I’ve never had the pleasure of meeting Peter Orner. But, that hasn’t stopped me from ragging on him about his past books as though he’s an old friend. He shares his last name with my college roommate and lifelong friend, Dave Orner. This is not a ‘you know one Orner, you know them all’ sort of thing. It’s just that I’m very fond of both of them – Dave personally and Peter through his writing.
With Maggie Brown & Others (Little Brown and Company, 2019) Peter Orner takes me with him on a long road trip. Belted into a comfortable bucket seat, the American countryside racing along in my periphery, fast food wrappers littering the floor, the median dashes promising endless highways and boundless time, I’m happy to listen.
Orner amuses me with childhood tales, revels in college pranks, mourns long lost friends and misbegotten affairs, talks about uncles and grandparents as if we’d just stopped by their place for dinner and through it all he articulates the absurd shit, the stuff that runs through all our brains — keen observations, weird takes on everyday minutiae – and he makes sense of it with the right mix of details and reflection. The genius of it all — the order of the stories, the underlying themes – is that it gathers into a gentle enthrallment, like the lines of the highway achieving a hypnotic pull.
Phrases leap out at me. I make him pause while I think about, “The way her bare legs looked, scissored across each other, as though she were in midrun.”
Before the next story begins I ruminate over the closing line of the last one, “A lot depended on what they both forgot.”
I not only get to know Orner’s past, but pick-up on the great writers and thinkers that have touched his mind. He drops them into his stories like touchstones, relishing the sound of their names – Jean Rhys, Baruch Spinoza, Isaac Babel, John Kenneth Galbraith. I am impressed with his self-restraint. Never expounding on his mentors or their ideas, he edges around an insight until you see if for yourself.
I seldom read short story collections. I’m a gluttonous reader. I like to take a few bites of a story, savor its taste and know that I have a huge mound of it, hundreds of pages of the same dish, to sate my appetite. But, having pricked my soul in the past with books like Am I Alone Here? and Love and Shame and Love, I make an exception for Peter Orner.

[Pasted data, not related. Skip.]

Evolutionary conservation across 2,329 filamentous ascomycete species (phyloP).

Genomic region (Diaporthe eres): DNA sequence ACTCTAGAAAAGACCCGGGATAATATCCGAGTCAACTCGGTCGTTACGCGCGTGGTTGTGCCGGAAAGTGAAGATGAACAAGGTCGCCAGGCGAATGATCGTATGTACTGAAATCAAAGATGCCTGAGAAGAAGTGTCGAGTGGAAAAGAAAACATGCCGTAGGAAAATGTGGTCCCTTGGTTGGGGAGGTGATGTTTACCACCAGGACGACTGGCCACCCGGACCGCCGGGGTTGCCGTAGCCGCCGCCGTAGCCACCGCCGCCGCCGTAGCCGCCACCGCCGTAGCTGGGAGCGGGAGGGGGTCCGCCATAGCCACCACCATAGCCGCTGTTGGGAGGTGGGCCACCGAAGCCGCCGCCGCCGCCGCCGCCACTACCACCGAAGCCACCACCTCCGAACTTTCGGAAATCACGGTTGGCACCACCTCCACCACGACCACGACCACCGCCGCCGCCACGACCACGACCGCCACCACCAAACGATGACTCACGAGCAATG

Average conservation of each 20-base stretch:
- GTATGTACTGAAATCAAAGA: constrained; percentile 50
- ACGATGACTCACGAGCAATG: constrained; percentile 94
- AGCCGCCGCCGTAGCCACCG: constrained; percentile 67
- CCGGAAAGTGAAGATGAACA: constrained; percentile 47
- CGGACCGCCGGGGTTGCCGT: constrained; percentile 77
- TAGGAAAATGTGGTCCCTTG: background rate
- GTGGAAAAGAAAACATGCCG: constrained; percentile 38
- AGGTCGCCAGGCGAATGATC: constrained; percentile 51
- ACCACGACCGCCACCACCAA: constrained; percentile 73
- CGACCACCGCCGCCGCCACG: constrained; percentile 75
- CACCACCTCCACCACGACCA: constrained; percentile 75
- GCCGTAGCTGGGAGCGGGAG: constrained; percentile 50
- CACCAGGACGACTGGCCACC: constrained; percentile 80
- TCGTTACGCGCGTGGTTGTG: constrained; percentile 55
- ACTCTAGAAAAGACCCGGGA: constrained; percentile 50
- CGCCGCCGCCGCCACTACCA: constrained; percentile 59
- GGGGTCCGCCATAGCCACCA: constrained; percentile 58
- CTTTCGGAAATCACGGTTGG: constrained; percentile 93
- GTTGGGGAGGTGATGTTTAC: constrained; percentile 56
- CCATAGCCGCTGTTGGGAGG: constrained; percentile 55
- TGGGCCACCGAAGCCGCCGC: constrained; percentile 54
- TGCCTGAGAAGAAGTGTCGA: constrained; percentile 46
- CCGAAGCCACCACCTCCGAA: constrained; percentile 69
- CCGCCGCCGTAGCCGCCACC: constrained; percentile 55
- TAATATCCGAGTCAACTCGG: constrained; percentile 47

Orner seems to understand my proclivity for the longer tale because somewhere after the midpoint of his storytelling, he rewards me with a novella. A series of stories about Walt Kaplan, his wife, Sarah and their friends, Milt and Pearl and his best friend, Alf, who have lived the entirety of their lives in the beleaguered post-industrial town of Fall River, Massachusetts, Orner offers an intimate view of their lives.
The Fall River stories contain the details – a fly Walt smashed on the wall of the dumpy diner where he argues with his friend Alf every day, the legend of Fish Road, the one that heads out to the Jewish cemetery but is not on the map – the kind of trivial ruminations that a husband tells his wife while they’re getting ready for bed at night. I am reminded of the old saying, ‘god is in the details.’
When Walt & Sarah are dining on lobster with their friends, Milt & Pearl, at the Gang Plank — the place with the big reflective windows that don’t let you see out – I am captured by Orner’s reflection: “Only human beings could make a party out of boiling a few fellow creatures alive and then cracking their backs open.”
Thank you for that part, Peter, and for all the rest. It’s been a great road trip. You entertained me, challenged me and let me ponder. In the end I am Walt, waiting for the details of my death to unfold.